The P. Francis Murphy Initiative for Justice and Peace ended 16 years of ministry in the Archdiocese of Baltimore July 9.
“Closing with dignity – rather than staying open until our resources and personnel are completely depleted – has emerged as the best decision during these painful times,” said Mercy Sister Sue Weetenkamp, chairwoman of the non-profit organization’s board of directors, in a July 13 letter announcing the closure.
“This decision comes after a great deal of consideration, exploration and prayerful discernment,” Sister Sue said. “Over the last years, we have experienced the effects of the changing reality facing religious congregations.”
Founded in 2002 by 14 religious congregations, the Murphy Initiative was designed to promote peace and justice in the Baltimore area. The effort was named after the late Bishop P. Francis Murphy, a former western vicar for the Archdiocese of Baltimore and an international advocate for peace and justice. Bishop Murphy served as an auxiliary bishop of Baltimore from 1976 until his death in 1999.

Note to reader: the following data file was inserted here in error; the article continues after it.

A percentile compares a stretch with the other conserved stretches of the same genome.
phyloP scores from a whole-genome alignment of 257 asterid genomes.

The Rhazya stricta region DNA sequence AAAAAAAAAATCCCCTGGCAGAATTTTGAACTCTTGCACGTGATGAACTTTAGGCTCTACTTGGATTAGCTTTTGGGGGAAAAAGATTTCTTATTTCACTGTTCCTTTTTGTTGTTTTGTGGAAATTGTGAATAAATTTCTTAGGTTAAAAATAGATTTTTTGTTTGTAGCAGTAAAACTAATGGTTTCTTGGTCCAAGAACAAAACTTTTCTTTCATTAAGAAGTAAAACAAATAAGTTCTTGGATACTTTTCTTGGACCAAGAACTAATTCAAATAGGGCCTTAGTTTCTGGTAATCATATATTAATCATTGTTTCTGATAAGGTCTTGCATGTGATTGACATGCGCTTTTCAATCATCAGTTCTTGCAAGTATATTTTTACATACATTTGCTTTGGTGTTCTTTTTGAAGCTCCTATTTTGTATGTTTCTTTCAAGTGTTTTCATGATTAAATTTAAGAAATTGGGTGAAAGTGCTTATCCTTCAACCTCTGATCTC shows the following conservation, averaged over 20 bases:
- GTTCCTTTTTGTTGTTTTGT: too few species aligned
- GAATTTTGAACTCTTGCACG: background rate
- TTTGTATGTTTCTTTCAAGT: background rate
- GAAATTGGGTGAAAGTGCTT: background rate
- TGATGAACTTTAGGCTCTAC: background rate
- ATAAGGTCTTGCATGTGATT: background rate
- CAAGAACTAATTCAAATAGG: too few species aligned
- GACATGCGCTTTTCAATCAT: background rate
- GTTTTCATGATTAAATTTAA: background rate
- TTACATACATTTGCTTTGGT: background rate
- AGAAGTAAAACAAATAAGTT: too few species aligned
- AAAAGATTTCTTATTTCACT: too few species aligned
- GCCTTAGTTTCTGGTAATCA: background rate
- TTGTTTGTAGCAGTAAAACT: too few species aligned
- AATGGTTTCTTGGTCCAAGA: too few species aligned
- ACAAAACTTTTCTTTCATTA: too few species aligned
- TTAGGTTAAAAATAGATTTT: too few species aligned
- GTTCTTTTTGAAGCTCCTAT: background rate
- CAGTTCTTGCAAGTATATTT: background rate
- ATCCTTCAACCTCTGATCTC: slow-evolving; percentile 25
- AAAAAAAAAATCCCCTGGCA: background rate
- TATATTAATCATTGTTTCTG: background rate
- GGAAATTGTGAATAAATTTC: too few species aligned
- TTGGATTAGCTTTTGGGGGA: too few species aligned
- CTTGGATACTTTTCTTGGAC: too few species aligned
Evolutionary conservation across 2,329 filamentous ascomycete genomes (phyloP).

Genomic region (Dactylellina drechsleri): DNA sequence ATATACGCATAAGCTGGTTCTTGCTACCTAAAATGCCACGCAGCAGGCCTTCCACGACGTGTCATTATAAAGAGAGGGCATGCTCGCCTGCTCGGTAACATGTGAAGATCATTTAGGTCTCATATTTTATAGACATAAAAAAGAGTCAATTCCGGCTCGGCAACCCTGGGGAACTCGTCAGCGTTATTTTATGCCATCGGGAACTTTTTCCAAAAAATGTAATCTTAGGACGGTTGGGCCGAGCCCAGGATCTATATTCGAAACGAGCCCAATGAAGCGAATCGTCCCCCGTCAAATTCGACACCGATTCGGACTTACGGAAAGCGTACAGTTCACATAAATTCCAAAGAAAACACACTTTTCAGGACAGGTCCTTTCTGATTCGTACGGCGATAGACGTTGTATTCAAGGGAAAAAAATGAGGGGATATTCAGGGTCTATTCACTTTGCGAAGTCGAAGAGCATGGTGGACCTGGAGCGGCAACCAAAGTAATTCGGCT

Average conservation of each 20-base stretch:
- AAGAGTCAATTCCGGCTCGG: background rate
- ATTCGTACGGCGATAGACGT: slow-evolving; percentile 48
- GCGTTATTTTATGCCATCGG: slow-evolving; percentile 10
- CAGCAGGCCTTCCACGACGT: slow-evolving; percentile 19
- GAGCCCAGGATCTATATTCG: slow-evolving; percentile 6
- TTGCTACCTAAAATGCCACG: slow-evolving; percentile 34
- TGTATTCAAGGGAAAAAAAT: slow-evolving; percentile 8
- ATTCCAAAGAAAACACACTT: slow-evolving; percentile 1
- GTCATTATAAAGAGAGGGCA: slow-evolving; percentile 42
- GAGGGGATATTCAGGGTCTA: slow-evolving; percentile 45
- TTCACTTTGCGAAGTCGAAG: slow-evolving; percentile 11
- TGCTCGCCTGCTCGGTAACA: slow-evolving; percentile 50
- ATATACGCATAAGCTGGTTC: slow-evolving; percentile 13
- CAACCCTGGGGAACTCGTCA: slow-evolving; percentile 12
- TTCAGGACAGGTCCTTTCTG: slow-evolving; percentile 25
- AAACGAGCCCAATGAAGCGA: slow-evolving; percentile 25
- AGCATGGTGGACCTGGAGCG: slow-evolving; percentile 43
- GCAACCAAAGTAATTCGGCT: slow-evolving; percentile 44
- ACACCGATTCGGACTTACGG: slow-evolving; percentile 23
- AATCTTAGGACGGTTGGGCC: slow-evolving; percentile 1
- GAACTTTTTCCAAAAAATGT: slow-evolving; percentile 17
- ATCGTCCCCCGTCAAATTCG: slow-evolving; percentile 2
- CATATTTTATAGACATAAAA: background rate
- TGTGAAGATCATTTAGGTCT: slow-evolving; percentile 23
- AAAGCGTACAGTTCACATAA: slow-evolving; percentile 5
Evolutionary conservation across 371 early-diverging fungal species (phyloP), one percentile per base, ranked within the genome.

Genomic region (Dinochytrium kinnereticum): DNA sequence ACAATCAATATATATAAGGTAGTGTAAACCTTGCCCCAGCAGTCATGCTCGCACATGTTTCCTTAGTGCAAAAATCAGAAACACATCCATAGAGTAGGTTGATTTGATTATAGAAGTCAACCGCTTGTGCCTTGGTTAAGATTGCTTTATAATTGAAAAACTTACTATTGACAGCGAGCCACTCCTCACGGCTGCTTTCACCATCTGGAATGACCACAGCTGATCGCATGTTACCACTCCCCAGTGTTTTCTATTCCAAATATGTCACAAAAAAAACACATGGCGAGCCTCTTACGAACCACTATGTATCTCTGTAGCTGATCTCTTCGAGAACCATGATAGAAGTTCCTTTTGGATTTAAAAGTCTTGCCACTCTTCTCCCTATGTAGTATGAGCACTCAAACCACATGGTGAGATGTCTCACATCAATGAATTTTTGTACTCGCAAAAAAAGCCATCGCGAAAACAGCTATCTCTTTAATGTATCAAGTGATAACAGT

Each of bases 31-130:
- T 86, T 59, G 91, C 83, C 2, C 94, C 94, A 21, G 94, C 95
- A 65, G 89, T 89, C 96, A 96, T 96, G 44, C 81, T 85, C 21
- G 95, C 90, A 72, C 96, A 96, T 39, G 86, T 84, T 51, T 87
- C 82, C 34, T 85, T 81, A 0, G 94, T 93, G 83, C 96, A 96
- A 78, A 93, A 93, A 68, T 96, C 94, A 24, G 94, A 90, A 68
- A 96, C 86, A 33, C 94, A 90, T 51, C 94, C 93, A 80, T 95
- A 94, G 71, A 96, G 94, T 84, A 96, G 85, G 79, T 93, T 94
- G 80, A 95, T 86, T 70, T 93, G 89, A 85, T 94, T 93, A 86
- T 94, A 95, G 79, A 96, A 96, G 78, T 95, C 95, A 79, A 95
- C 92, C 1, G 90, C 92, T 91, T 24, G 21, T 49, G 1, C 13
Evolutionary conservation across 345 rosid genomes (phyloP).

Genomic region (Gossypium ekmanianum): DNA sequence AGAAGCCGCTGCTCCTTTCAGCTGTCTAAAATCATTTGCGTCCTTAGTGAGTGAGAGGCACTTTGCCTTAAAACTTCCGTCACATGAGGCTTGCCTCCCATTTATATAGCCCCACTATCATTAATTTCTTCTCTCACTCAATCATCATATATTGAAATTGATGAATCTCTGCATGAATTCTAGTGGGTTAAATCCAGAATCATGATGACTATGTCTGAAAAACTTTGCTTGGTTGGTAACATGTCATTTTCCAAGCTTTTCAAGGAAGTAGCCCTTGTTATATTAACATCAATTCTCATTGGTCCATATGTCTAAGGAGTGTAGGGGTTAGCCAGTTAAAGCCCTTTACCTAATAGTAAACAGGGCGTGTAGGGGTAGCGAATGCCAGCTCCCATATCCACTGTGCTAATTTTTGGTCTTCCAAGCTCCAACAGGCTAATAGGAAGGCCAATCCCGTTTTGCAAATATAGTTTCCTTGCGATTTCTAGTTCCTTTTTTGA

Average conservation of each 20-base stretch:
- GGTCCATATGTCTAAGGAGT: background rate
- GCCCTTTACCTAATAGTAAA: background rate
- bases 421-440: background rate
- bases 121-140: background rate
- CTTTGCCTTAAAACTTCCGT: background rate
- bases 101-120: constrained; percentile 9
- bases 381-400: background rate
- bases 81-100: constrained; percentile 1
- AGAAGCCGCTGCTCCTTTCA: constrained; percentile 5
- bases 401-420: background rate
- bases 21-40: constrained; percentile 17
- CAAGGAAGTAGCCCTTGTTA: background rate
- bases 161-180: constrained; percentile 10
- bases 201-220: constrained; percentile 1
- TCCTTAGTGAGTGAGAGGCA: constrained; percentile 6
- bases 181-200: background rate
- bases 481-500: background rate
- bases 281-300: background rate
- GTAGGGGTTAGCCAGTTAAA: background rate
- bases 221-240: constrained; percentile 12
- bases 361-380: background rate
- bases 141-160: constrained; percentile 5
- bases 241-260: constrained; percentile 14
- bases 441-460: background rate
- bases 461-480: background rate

“On average, we presented two workshops/lectures a year and for the past nine digital years, have posted weekly/biweekly news updates, blogs and email blasts for the breaking events,” Sister Sue said. “We have also worked very diligently to set up, not one, but two websites.”
Sister Sue noted that the initiative grew to 16 religious congregations: the Sisters of Mercy, South Central; Sisters of St. Joseph of Philadelphia; Sisters of St. Francis of Philadelphia; Mission Helpers of the Sacred Heart; Xaverian Brothers; Carmelite Sisters of Baltimore; Maryland Province of the Society of Jesus; Benedictine Sisters of Baltimore; Grey Nuns of the Sacred Heart; Sisters of Bon Secours; Sisters of Notre Dame de Namur; Marianist Province of the Untied States; School Sisters of Notre Dame; Brothers of the Christian Schools; Daughters of Charity and the Josephite Fathers and Brothers.